A new cyclone forming in the Coral Sea in the Pacific could track towards New Zealand, bringing the same conditions as Cyclone Evan, forecasters say.
The system is yet to be formally named as it's still taking shape, but assuming it does it will become Cyclone Freda. It was discovered by the Fijian meteorological service.
WeatherWatch.co.nz weather analyst Richard Green said it was expected to hit New Caledonia by Monday and then could take one of two paths.
"It could track pretty quickly to the north of New Zealand and that will be due around the fifth or sixth of January."
But he said it looked like it would break up like Cyclone Evan did as it tore a path through the Pacific two weeks ago.
"It will bring a lot of humidity and low cloud."
He said it was very difficult to know exactly which path it would move along. The weather pattern would become much clearer in the next few days.
Once the storm officially becomes a cyclone, it would be named Freda by either Australian or Fijian meteorological services.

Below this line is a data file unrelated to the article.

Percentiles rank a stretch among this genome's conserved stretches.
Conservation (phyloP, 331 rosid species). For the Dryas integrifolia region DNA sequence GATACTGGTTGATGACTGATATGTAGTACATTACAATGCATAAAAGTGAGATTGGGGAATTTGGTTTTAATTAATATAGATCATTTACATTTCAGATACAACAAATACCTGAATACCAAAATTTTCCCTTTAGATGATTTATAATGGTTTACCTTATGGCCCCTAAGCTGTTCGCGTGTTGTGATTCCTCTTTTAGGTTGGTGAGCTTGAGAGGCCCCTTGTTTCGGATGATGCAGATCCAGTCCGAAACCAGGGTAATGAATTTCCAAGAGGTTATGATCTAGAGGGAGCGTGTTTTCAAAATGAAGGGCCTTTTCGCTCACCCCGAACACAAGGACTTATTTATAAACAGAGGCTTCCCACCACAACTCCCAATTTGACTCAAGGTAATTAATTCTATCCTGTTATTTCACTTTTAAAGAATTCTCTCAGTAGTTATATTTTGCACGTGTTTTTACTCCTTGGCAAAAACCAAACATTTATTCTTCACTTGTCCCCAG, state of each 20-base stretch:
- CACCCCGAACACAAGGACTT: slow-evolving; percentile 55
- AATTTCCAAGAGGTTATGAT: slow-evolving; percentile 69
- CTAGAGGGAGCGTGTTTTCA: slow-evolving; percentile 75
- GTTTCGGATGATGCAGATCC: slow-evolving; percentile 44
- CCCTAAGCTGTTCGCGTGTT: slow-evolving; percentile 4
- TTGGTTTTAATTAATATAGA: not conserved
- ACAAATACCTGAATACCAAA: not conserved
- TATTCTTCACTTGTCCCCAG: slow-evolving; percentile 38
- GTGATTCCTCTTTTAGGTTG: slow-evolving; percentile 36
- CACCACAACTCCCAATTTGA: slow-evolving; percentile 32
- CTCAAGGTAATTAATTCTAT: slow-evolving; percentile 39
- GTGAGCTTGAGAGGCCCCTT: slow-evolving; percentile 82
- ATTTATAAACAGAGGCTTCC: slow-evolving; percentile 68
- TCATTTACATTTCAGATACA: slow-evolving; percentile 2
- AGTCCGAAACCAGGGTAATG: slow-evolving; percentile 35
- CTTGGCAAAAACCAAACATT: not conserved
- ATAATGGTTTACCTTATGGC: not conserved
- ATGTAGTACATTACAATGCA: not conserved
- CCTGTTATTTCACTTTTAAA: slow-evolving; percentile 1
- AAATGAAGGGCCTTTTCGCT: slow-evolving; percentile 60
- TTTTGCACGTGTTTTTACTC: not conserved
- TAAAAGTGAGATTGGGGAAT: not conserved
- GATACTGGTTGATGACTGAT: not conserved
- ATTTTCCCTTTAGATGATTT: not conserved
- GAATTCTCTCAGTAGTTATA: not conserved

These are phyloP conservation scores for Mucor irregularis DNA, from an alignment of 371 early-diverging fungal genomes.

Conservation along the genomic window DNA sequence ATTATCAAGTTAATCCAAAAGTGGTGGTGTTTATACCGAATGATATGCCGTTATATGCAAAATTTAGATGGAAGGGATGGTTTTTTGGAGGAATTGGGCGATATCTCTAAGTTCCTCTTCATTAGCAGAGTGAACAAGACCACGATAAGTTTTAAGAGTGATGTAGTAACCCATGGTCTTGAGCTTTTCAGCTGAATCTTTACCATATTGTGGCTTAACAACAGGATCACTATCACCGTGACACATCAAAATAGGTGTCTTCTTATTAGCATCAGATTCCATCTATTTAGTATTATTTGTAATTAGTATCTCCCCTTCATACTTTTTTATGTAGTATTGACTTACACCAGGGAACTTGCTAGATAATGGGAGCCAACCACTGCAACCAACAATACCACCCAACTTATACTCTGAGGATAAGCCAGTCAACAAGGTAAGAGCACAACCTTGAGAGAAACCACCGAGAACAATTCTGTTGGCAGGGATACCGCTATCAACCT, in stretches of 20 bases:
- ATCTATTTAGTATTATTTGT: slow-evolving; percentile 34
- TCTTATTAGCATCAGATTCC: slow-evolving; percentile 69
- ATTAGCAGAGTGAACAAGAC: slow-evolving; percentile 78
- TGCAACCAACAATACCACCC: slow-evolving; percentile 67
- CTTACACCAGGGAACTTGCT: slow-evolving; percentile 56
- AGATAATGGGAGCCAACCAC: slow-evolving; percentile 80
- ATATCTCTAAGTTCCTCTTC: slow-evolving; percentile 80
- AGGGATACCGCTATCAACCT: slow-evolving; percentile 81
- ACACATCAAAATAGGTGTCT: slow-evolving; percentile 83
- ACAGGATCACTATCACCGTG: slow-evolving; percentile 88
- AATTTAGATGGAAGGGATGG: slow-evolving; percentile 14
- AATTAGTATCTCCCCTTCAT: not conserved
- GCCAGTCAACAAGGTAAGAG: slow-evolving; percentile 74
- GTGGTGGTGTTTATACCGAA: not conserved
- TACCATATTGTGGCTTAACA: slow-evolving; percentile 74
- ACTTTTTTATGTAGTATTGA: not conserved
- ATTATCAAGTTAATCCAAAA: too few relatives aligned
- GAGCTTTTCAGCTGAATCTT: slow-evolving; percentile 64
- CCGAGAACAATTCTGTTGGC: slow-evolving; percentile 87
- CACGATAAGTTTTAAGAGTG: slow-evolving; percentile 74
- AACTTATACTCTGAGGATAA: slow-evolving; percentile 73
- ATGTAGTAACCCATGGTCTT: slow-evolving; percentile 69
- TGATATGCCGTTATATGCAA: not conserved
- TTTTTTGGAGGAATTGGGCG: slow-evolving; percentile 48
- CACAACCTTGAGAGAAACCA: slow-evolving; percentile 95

Earlier, WeatherWatch head analyst Philip Duncan said it was still "50/50" whether the cyclone would form into the size of Evan and cause the same levels of destruction.
He said it had formed around 400km northeast of Honiara in the Solomon Islands.
"It's a very, very long way out still for us, but there are increasing signs this second cyclone is certainly going to put the north of New Zealand again at some sort of threat risk at the start of January.
"It's formed in a perfect place for cyclones - in the Coral Sea, which is a breeding ground for them - it's a very, very warm body of water off the Queensland coast towards Papua New Guinea and the Solomons.
"The interesting thing is not all the computer models are picking it, the same computer model that picked Evan isn't picking this one to be a big one."
Mr Duncan said he was waiting for the severity of the cyclone to be predicted by different sources before issuing any weather warnings.
"The fact that we're getting another tropical low so quickly after another one and it's forming in a different part of the tropics does show that we are in quite an unsettled pattern at the moment, and this could last a couple more weeks," he said.